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What are the Most Common Aneurysm Causes?

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  • Written By: Jessica Ellis
  • Edited By: Bronwyn Harris
  • Last Modified Date: 20 October 2018
  • Copyright Protected:
    2003-2018
    Conjecture Corporation
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An aneurysm is a weakened section of an artery that fills with blood and bulges out. There are several different types of aneurysms, each with a myriad of causes. With such a wide variety of medical, genetic, and lifestyle factors seen as contributing to aneurysm causes, it is difficult to nail down the likelihood of an aneurysm developing in a given individual.

Almost all aneurysms are caused by the weakening of tissues in the walls of the arteries, particularly around aortas and in the brain. Since this is the primary cause, it becomes vitally important to understand the many conditions and factors that may be responsible for this critical weakening. Understanding aneurysm causes is truly a search to ferret out the underlying problems that allows the condition to develop.

Some risk factors that can be considered related to aneurysm causes are based on previous medical history and related conditions. According to some statistics, people who have had one aneurysm have a high likelihood of developing another. Some medical experts suggest that a tendency toward this condition may run in families; those with a family history of aneurysms are often at a higher risk for developing one. Females may be more likely to develop an aneurysm than males, and some studies have shown that race may be a factor in determining risk as well.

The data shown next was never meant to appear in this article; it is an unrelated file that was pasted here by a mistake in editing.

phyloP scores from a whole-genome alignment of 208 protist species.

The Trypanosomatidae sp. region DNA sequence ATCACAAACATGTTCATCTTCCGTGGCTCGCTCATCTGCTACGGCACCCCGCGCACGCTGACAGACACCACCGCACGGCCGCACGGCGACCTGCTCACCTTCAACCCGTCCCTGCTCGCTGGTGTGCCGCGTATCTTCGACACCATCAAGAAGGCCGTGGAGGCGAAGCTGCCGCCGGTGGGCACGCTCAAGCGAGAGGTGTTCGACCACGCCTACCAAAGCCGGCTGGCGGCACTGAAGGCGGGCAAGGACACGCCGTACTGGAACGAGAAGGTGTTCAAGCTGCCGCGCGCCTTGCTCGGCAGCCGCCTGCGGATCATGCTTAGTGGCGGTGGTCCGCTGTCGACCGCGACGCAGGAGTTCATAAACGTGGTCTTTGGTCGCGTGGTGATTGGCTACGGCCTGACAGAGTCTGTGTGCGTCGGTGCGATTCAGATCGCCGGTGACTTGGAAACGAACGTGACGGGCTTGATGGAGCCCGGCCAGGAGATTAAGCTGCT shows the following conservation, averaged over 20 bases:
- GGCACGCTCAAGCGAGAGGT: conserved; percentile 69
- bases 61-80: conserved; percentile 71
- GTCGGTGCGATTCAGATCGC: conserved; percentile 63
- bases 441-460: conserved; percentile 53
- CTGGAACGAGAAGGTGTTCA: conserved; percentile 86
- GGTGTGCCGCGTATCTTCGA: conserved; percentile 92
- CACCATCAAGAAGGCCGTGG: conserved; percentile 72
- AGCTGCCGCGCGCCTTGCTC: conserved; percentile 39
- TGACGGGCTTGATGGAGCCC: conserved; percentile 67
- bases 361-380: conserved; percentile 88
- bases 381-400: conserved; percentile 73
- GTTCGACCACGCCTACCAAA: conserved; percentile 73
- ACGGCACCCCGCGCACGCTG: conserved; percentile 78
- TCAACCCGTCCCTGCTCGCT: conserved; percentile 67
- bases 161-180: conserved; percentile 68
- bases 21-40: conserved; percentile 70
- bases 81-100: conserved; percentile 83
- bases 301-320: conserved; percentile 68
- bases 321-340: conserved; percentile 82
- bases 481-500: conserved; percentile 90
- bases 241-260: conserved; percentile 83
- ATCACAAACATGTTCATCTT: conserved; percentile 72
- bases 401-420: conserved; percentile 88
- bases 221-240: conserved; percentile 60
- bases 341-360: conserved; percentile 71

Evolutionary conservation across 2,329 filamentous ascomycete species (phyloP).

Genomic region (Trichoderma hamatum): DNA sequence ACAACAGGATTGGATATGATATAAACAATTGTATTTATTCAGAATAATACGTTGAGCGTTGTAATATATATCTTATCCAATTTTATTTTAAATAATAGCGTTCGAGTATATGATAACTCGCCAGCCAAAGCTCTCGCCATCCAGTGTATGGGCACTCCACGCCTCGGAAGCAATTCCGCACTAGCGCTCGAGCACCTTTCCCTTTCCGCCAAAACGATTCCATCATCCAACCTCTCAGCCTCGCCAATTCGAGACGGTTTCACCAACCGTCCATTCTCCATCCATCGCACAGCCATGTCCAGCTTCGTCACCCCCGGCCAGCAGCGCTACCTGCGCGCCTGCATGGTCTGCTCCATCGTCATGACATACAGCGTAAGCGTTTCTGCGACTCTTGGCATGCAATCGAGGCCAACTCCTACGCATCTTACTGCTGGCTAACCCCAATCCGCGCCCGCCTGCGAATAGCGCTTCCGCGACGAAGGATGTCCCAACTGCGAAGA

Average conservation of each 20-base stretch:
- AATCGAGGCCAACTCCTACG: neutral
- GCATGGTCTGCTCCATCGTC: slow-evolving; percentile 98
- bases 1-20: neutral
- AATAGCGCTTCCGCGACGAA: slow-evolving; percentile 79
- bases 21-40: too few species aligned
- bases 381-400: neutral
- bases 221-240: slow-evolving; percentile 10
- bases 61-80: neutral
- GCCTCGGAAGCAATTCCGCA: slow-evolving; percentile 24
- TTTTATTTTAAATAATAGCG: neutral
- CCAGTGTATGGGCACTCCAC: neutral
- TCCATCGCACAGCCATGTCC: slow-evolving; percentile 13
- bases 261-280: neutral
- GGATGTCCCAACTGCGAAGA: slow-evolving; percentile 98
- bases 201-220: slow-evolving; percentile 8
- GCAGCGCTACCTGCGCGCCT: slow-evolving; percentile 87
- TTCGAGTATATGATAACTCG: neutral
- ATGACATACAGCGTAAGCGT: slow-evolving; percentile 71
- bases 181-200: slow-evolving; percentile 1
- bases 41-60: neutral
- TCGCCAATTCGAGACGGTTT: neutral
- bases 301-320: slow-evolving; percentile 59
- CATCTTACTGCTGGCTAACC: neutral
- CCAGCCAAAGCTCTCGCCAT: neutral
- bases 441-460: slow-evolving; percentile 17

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Some medical conditions are seen as contributing factors to the development of this syndrome. Those with diabetes, hypertension, or obesity problems tend to have a higher risk. Aneurysm causes may include any illness or chronic condition that allows for a breakdown or weakening of arterial tissue.

Smoking and tobacco use are two aneurysm causes that are often overlooked by otherwise healthy individuals. In addition to contributing to high blood pressure, both smoking and alcohol addictions can do serious damage to the arteries, leaving them weakened and vulnerable to developing problems. In addition to being one of the major aneurysm causes, smoking is also thought to increase the expansion of an aneurysm and raise the chances of one bursting, which can be fatal.

Some aneurysm causes can also be traumatic in nature. A significant portion of aortic aneurysms are believed to be related to accidents or prior damage to an aorta, or an injury to the area. People in serious car are sometimes monitored carefully for signs of a developing aneurysm, particularly if a family history or other risk factors exist.

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